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Argenx’s efforts to Advance fall flat

Failure of a subcutaneous formulation of Vyvgart raises questions about the drug’s future in primary immune thrombocytopenia and beyond.

Cartoon of man slipping on wet floor

Argenx’s filing strategy for its FcRN antagonist Vyvgart in the new use of primary immune thrombocytopenia (ITP) had already raised eyebrows. Now the group has received a blow to its hopes here after flunking the pivotal Advance-SC trial, which tested a subcutaneous formulation.

The failure looks comprehensive, with placebo numerically outperforming Vyvgart on the primary endpoint, sustained platelet count response, and the study also falling short on secondary endpoints. Argenx blamed a high – and variable – placebo response, but a conference call today did not shed much light on its future filing plans in ITP. The group’s stock fell as much as 12% this morning.

Intravenous and subcutaneous

Vyvgart is already approved for generalised myasthenia gravis, as both an intravenous and subcutaneous formulation. But if it is to become a mega-blockbuster, as hoped, it will need to expand beyond this use.

ITP is just one area that Argenx is trying to move Vyvgart into. At last year’s ASH meeting the company presented a win – albeit it a marginal one – with the intravenous formulation in the Advance study. 

The company has already filed Vyvgart for ITP in Japan, where only one pivotal trial is needed. The US FDA and the EU’s EMA, meanwhile, have asked for two trials to support approval. Argenx had intended to include Advance and Advance-SC in the same filing package – a plan that had already looked controversial after the company admitted that the formulations were seen as different products by regulators.

Now that plan is in tatters. It is unclear whether Argenx will need to run another phase 3 study, or if it would even want to. During a conference call today, the group’s chief executive officer, Tim Van Hauwermeiren, said Argenx will be “responsible stewards of capital” and make “data-based decisions” once it has digested the Advance-SC results.


He noted that the company still doesn’t fully understand why Advance-SC failed where Advance succeeded, but there are various theories.

The two studies had a similar design, with both enrolling previously-treated ITP patients, and both with the primary endpoint of the proportion of patients achieving a sustained platelet count response, defined as platelet counts of ≥50x109/l on at least four of the six visits between week 19 and week 24 of the trial.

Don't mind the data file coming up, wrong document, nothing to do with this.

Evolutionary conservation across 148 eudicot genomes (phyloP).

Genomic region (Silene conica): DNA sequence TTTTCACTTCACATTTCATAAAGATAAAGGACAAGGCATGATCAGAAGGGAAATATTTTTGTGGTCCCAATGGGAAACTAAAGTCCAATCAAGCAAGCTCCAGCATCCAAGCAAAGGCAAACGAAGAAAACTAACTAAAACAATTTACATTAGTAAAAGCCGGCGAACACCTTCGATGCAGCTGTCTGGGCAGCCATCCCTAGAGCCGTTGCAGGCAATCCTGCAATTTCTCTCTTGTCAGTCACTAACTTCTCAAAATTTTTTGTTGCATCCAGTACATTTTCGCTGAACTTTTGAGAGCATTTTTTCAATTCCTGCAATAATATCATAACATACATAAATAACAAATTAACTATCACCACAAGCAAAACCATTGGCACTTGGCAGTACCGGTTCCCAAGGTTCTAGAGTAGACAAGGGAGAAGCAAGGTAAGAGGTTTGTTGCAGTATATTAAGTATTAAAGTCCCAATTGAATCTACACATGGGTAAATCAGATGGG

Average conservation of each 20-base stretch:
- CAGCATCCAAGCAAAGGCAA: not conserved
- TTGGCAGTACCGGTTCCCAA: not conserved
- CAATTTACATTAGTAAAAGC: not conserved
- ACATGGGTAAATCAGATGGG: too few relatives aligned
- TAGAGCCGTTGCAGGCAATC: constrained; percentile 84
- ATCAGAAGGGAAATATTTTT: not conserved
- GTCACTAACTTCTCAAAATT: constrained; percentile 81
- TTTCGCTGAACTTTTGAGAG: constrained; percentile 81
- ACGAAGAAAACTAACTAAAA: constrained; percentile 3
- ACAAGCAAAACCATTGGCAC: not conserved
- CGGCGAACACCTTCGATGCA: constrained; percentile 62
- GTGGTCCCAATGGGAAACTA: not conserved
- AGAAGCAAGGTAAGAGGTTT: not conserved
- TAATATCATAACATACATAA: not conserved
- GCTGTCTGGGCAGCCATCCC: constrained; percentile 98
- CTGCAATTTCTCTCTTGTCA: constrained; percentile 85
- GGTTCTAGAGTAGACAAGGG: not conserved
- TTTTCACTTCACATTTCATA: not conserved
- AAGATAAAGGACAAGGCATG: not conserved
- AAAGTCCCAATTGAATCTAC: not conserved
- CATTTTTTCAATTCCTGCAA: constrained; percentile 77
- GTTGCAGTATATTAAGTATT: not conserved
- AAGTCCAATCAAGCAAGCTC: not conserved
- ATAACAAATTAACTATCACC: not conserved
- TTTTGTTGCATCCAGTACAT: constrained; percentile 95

In Advance-SC, 14% of Vyvgart-treated patients met the endpoint, versus 16% in the placebo group. In the earlier Advance trial, 22% of Vyvgart-treated patients achieved this outcome, versus 5% on placebo.

Argenx execs said today that the driving force behind the different trial outcomes was the much higher placebo response in Advance-SC. They added there were regional differences in placebo response, including in geographies that were not included in Advance. 

They also noted that responders in Advance-SC were typically earlier in the course of their disease and not receiving concomitant medications. This pattern could be relevant because Advance-SC had a high proportion of highly refractory patients: 75% patients had received three or more prior ITP therapies, versus 68% in Advance. However, the company’s chief medical officer, Luc Truyen, said he didn’t think that would fully explain the findings.

One thing Argenx seemed to rule out was a difference between the intravenous and subcutaneous formulations, saying the pharmacodynamic data in Advance-SC were in line with the intravenous study and other prior trials.

The company also played down any risk to ongoing studies in other indications, several of which are set to yield data soon. Argenx will have to hope that Advance-SC is just a blip, rather than a sign of things to come. 


Current indications and upcoming readouts for Vyvgart

gMGIVADAPTFDA approved Dec 2021
gMGSCADAPT-SCFDA approved Jun 2023
ITPIVADVANCESucceeded May 2022
CIDPSCADHERESucceeded Jul 2023
PemphigusSCADDRESSData due YE 2023
Bullous pemphigoidSCBALLADGo/no go decision by YE 2023
Post-Covid POTSIVPOTSData due Q1 2024
Sjogren's syndromeIVNCT05817669Data due H1 2024
MyositisSCALKIVIAGo/no go decision H2 2024

CIDP: chronic inflammatory demyelinating polyneuropathy; gMG: generalised myasthenia gravis; ITP: immune thrombocytopenia; POTS: postural orthostatic tachycardia syndrome. Source: OncologyPipeline, and company presentation.


Molecular Drug Targets